According to Reuters, the answer comes down to one word: attrition. Specifically, retiring Baby Boomers.

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Do Today's Cars All Look Alike?
You will find distinct improvements in the 1939 cars. The new cars are generally more functionally streamlined than ever before. Many wind-resisting gadgets…
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An Illustrated History Of Automotive Aerodynamics – Part 3: Finale

[Note: A significantly expanded and updated version of this article is here]

For most of the fifties, sixties and into the early seventies, automotive aerodynamicists were mostly non-existent, or hiding in their wind tunnels. The original promise and enthusiasm of aerodynamics was discarded as just another style fad, and gave way to less functional styling gimmicks tacked unto ever larger bricks. But the energy crisis of 1974 suddenly put the lost science in the spotlight again. And although historic low oil prices temporarily put them on the back burner, as boxy SUVs crashed through the air, it appears safe to say that the slippery science has finally found its place in the forefront of automotive design.

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An Illustrated History Of Automotive Aerodynamics – In Three Parts

[Note: A significantly expanded and updated version of this article can be found here]

That air presented the greatest obstacle to automotive speed and economy was understood intuitively, if not scientifically since the dawn of the automobile. Putting it into practice was quite another story. Engineers, racers and entrepreneurs were lured by the potential for the profound gains aerodynamics offered. The efforts to do so yielded some of the more remarkable cars ever made, even if they challenged the aesthetic assumptions of their times. We’ve finally arrived at the place where a highly aerodynamic car like the Prius is mainstream. But getting there was not without turbulence.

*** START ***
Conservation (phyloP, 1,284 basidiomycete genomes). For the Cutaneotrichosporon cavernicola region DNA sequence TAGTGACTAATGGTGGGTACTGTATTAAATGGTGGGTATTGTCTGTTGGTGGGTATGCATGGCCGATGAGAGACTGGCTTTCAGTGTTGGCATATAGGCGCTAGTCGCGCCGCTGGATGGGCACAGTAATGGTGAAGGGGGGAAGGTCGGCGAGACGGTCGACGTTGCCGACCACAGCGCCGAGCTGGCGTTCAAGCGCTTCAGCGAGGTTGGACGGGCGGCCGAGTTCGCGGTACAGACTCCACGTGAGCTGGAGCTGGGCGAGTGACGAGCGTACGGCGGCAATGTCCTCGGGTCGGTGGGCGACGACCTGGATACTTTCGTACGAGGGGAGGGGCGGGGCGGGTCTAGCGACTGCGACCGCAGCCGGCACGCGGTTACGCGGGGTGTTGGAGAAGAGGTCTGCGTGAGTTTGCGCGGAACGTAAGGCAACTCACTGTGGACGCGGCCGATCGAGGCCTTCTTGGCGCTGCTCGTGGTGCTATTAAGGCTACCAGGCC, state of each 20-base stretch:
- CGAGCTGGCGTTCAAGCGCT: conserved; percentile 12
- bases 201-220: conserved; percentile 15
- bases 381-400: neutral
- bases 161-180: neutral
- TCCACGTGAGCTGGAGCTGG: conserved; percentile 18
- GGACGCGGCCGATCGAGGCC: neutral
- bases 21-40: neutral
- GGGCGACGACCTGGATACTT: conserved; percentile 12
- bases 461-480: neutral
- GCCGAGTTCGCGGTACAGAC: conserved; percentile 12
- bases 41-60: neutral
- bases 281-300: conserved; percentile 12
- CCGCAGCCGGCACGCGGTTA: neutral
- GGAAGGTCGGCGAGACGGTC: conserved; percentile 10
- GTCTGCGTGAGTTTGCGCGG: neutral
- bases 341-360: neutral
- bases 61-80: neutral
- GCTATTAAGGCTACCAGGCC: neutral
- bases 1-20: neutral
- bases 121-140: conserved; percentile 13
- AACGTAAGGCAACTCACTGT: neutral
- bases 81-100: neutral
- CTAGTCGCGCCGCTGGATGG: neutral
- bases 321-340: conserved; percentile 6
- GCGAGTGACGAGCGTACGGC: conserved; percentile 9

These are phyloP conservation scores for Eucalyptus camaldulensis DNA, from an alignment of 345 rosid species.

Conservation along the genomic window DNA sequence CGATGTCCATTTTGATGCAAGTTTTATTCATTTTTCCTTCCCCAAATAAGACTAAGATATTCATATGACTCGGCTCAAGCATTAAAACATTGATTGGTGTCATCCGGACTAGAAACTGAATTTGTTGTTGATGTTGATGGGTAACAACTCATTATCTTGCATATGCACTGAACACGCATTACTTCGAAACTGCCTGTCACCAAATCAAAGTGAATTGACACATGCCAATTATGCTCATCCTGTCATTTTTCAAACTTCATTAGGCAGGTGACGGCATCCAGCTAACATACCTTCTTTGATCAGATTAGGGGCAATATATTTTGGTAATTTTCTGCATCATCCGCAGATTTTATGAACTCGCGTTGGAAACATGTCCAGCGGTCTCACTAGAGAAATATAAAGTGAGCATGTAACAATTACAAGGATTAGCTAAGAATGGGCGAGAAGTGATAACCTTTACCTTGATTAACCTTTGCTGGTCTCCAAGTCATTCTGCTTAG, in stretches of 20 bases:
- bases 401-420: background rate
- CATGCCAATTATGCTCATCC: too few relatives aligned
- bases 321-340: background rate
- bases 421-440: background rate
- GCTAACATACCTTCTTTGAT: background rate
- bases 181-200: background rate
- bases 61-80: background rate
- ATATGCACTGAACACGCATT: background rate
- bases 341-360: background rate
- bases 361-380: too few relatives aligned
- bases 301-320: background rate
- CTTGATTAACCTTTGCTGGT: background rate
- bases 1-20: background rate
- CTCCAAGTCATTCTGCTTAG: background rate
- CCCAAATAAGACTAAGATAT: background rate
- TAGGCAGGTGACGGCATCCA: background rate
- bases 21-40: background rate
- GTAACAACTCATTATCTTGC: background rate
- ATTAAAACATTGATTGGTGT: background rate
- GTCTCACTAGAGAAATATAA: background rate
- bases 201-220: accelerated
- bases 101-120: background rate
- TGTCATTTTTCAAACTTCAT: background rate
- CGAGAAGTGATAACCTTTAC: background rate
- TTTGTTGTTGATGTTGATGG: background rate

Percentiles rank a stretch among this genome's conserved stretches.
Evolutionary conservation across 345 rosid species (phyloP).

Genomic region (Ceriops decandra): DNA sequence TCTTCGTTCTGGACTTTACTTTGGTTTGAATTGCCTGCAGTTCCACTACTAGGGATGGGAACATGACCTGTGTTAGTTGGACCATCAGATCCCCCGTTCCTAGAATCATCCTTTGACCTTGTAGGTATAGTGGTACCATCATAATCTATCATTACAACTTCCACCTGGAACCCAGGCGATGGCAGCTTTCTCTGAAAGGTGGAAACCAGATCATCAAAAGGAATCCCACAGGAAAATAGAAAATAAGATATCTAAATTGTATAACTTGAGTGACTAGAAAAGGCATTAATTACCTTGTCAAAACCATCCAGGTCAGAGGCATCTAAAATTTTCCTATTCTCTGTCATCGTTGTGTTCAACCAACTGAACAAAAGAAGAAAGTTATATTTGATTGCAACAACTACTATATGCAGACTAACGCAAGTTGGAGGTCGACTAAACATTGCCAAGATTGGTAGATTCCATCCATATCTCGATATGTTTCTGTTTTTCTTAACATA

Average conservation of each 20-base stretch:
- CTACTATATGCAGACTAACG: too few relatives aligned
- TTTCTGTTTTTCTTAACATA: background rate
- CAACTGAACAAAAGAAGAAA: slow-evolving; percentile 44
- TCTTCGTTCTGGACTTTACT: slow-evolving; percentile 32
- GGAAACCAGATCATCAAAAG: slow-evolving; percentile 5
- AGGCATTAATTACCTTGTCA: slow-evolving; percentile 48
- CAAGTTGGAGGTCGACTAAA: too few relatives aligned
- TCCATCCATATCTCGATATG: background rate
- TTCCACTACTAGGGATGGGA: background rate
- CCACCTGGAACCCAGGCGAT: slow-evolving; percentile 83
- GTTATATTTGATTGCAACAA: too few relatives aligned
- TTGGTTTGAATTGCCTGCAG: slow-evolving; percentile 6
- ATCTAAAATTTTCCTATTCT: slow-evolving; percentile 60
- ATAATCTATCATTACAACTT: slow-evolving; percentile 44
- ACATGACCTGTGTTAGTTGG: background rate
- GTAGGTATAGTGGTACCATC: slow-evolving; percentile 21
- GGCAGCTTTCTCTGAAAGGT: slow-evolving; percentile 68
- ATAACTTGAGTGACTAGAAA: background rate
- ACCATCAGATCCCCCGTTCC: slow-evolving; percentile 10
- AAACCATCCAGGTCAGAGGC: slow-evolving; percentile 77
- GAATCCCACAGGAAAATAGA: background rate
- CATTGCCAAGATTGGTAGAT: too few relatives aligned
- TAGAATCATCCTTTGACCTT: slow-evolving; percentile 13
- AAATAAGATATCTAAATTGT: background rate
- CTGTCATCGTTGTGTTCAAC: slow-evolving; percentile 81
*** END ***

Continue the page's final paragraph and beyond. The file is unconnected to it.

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Lincoln: A Brief History Up To 1961

In honor of our greatest president’s birthday this Friday, it’s going to be Lincoln Week at Curbside Classic. We’ll start with a brief history of the brand to set us up for the sixties, when our featured cars begin.

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  • Marty S Crazy that there are 20 year old airbags out there. Have had airbag recalls on 2 of our cars (only one on each car), but how long do airbags remain safe? I always wondered why there was a recall on the passenger airbag on one of our cars, but not the drivers.Also had the airbag stolen from a 2003 Honda, and it was a nightmare to get it properly replaced by the insurance company.
  • El scotto The Horror! The Horror! Former Scirocco owner with VW PTSD. It cost more to maintain than the BMW it got traded for. The BMW cost more to maintain than the Mustang GT ragtop it got traded for.Will a used Jaguar F type ragtop lead to more counseling?
  • El scotto Most of us have radio and phone controls on our steering wheels. I have no problems pressing a button and speaking.
  • MaintenanceCosts This could either be the greatest car you'll ever buy or an exasperating money pit, and you have no way whatsoever to know before you sign on the dotted line.
  • Arthur Dailey In Ontario 'distracted driving rules apply' . In Ontario while driving or stopped in traffic including at a red light or a stop sign it is illegal to i) use a phone or other hand-held wireless communication device to text or dial – you can only touch a device to call 911 in an emergency, ii) use a hand-held electronic entertainment device, such as a tablet or portable gaming console iii) view display screens unrelated to driving, such as watching a video program or a GPS device. In fact, simply holding a phone or other device while driving is against the law. – Government of Ontario website.Other examples of distracted driving may also include: personal grooming, eating or drinking, tending to children or pets. From Campisi LLP.